Complacency seeps in as Fed stops buying MBS
By Agnes Crane and Antony Currie
Investors seem remarkably relaxed about the end of the U.S. Federal Reserve’s $1.25 trillion program to buy mortgage-backed bonds guaranteed by Fannie Mae and Freddie Mac.
Just a few months ago many worried that, without the central bank’s continued intervention, home loans could become expensive enough to scare off prospective buyers and send the market into a renewed slump. Now they’re regarding the Fed’s exit as little more than a minor blip. But that could be a sign that complacency is seeping back into the financial system.
Granted, there are reasons to explain investors’ sanguine view, and timing has much to do with it. For starters, a lot of traditional buyers of these agency mortgage bonds have either stayed on the sidelines or bought far fewer bonds than their portfolio allotments allow. They, along with index funds, now account for 18 percent of the market, down from 25 percent before the Fed stepped in, according to Credit Suisse.
But many don’t have too many other investment opportunities right now that match their stringent criteria, meaning they may move into any gap left by the Fed. Banks with cash to spare after boosting their capital levels are obvious potential buyers, too, as JPMorgan <JPM.N> boss Jamie Dimon pointed out at a conference last month.
Bondholders are also about to receive a windfall. Credit Suisse estimates that Fannie and Freddie will put $136 billion back into mortgage bond investors’ hands between April and June as they purchase bad loans from the pools of mortgages underlying existing bonds. That should take the sting out of the Fed’s withdrawal. Assuming investors plow that money back into the market, those dollars would be enough to replace the central bank’s recent buying volume for three to four months.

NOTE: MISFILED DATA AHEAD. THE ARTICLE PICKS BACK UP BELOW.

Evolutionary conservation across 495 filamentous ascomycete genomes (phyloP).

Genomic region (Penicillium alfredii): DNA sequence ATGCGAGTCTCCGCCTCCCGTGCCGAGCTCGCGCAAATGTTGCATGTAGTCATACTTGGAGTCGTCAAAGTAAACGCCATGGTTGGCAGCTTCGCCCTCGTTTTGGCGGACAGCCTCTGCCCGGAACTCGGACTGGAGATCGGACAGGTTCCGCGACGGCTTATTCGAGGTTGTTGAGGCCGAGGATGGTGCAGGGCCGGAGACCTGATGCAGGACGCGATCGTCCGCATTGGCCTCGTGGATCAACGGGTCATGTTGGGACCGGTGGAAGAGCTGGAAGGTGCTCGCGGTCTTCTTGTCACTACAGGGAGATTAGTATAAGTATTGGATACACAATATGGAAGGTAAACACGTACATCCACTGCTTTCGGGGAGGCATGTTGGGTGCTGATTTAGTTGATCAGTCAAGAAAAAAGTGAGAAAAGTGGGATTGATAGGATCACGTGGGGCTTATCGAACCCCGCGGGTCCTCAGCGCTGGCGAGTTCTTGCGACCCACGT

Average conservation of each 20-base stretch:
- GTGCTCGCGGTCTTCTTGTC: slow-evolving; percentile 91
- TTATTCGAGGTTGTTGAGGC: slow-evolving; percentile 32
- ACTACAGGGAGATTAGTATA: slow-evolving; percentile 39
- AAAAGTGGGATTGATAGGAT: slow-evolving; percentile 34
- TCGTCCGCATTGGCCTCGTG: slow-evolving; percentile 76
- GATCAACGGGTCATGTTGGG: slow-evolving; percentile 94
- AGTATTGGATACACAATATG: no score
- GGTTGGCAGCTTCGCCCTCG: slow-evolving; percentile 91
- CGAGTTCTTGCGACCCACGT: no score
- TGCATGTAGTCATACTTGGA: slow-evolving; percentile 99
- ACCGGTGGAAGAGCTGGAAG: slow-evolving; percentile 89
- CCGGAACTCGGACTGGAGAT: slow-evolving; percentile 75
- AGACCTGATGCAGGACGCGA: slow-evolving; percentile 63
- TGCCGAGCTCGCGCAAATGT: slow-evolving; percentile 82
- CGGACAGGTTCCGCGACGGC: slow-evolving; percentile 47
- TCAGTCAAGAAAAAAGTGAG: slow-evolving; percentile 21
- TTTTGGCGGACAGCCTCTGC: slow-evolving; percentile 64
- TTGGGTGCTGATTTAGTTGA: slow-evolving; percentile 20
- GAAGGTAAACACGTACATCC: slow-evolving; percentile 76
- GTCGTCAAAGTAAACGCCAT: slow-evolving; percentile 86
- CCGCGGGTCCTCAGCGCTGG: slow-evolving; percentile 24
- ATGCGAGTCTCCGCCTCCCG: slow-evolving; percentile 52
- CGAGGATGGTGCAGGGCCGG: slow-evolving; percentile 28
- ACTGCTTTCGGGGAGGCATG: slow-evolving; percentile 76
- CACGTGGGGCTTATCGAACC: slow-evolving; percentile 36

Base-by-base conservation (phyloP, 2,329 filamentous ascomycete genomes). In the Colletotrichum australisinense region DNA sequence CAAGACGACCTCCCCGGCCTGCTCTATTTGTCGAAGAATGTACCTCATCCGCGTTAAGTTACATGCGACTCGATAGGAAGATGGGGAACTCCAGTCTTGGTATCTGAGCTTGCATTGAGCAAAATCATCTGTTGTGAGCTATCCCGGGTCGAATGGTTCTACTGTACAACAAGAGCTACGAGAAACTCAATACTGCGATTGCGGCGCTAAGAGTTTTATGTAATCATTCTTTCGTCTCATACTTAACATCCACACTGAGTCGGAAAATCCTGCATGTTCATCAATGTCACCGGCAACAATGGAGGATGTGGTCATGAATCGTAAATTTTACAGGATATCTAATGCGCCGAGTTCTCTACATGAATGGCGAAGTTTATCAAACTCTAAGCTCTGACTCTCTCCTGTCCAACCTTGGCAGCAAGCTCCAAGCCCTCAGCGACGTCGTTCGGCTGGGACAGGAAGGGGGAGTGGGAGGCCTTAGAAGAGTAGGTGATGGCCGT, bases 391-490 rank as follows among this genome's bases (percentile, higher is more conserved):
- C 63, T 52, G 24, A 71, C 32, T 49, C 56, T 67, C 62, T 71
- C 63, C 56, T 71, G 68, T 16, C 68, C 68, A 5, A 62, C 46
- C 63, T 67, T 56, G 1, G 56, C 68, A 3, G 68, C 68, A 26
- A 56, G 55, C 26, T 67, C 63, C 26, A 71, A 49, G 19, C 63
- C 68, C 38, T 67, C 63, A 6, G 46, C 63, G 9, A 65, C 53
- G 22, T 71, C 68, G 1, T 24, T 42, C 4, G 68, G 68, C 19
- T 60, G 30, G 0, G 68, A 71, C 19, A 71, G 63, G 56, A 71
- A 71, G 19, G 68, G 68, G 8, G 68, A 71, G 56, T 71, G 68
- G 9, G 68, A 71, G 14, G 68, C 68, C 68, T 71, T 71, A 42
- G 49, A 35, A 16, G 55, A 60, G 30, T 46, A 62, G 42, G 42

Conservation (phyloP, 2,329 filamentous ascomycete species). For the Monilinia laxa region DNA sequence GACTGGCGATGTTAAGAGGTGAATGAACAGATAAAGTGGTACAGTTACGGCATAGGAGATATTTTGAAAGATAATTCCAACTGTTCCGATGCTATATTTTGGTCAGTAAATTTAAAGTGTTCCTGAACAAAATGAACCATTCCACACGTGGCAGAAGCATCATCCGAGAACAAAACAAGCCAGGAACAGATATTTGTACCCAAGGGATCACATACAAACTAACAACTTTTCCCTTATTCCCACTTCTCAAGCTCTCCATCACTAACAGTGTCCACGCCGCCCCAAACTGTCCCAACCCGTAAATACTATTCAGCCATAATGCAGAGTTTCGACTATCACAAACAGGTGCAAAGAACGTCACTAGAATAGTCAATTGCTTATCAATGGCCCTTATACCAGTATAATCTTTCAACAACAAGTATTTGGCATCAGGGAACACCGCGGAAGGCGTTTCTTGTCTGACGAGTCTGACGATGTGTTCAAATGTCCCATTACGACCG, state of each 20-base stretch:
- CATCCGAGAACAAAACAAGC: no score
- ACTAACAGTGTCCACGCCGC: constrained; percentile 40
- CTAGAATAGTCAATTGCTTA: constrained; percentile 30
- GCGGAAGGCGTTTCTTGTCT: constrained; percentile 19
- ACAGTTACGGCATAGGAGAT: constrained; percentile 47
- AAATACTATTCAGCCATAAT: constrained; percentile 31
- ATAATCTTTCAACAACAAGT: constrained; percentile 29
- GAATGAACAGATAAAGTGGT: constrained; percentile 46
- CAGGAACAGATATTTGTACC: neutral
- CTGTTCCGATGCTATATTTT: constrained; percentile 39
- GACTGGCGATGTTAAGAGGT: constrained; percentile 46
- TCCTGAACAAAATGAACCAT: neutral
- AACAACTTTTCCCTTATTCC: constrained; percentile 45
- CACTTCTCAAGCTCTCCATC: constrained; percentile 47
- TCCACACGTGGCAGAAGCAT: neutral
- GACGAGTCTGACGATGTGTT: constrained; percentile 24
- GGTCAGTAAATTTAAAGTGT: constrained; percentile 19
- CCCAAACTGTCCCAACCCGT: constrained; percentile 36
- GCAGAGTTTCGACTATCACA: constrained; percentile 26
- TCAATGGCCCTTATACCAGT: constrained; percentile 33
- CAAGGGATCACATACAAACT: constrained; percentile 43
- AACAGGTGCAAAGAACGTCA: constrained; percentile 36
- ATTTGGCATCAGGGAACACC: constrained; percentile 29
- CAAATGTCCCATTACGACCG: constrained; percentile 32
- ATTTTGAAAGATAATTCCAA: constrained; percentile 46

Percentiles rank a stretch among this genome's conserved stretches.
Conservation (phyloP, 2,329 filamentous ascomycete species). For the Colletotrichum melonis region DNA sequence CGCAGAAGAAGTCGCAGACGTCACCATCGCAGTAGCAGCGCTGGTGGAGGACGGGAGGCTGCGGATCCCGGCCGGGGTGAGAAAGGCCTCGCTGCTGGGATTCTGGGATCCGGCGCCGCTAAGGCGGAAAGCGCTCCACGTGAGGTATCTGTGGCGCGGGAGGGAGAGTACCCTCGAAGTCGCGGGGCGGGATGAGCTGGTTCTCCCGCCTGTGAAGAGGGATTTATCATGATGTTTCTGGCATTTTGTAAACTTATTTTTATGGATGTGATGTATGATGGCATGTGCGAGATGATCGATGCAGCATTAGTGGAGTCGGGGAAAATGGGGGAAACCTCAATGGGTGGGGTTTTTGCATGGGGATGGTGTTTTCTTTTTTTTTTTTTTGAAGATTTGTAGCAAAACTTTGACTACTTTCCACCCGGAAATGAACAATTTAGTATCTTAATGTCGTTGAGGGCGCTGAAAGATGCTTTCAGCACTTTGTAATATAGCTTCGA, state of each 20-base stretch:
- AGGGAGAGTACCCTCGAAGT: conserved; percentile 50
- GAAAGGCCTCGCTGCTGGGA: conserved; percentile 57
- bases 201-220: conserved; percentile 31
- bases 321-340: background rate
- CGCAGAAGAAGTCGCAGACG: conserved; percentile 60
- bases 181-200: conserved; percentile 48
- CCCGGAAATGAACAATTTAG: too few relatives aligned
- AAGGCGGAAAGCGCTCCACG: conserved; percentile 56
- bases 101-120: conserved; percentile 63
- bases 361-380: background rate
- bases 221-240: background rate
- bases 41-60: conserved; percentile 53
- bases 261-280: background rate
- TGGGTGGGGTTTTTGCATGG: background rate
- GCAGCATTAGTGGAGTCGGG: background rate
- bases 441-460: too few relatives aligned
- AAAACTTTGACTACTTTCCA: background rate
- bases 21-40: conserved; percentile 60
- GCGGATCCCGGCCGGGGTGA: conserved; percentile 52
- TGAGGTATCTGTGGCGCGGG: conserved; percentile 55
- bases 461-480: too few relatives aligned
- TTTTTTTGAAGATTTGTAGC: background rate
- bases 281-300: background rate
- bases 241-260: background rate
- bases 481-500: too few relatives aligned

All in, market-watchers seem to think the end of the Fed program should have little impact. Many expect mortgage bond spreads, or risk premiums, to widen by only 0.15 to 0.2 percentage point, only a marginal retreat from the roughly 1.5 percentage point decrease in spreads since the height of the panic in November 2008. There’s just too much money waiting to pounce on any weakness in the market for spreads to increase more than that, the argument goes.
That may be true. But here’s the dilemma. Should investors lap up mortgages, they won’t exactly be picking them up cheap even if prices do drop a bit as expected. Over the last 15 years, mortgage spreads over a blend of Treasury maturities have averaged around 1.45 percentage points, about where they’re expected to settle without the Fed’s help. That’s hardly bargain territory.
What’s more, the Fed seems to be slowly changing its tune about keeping the mortgage bonds it has bought. In public appearances last week, Fed Chairman Ben Bernanke and several of his colleagues appeared to put greater emphasis than previously on asset sales as a way to help end the central bank’s extraordinarily easy monetary policy.
No one expects the Fed to unload its holdings any time soon — it would be reckless given the housing market is still fragile and unemployment persistently high. But since the Fed now owns about 25 percent of the outstanding stock of mortgage bonds, any talk about actually selling should be a cause for greater concern than the Fed simply ending further purchases.
Interest rate risk also looms large. As the economy improves, rates can only rise. That means fewer American borrowers will repay their mortgages early and investors will be left holding bonds for longer than expected — potentially causing a mismatch between funding and asset maturity. What’s more, it could cause bond prices to fall, creating losses, at least on paper. Sure, investors can hedge the interest-rate risk, but there has never been a perfect hedge for mortgage bonds.
Finally, funky behavior in financial markets should give investors pause. Not only did market yields shoot up unexpectedly last week, but rates on interest-rate swaps — the mortgage market’s primary tool for hedging interest rate risk — fell below Treasury yields, a rarity that could make hedging less effective. Alarm bells aren’t ringing yet, but it’s a timely reminder that even for investors who are relaxed about the Fed pulling out of mortgage markets, more traditional risks still lie in wait.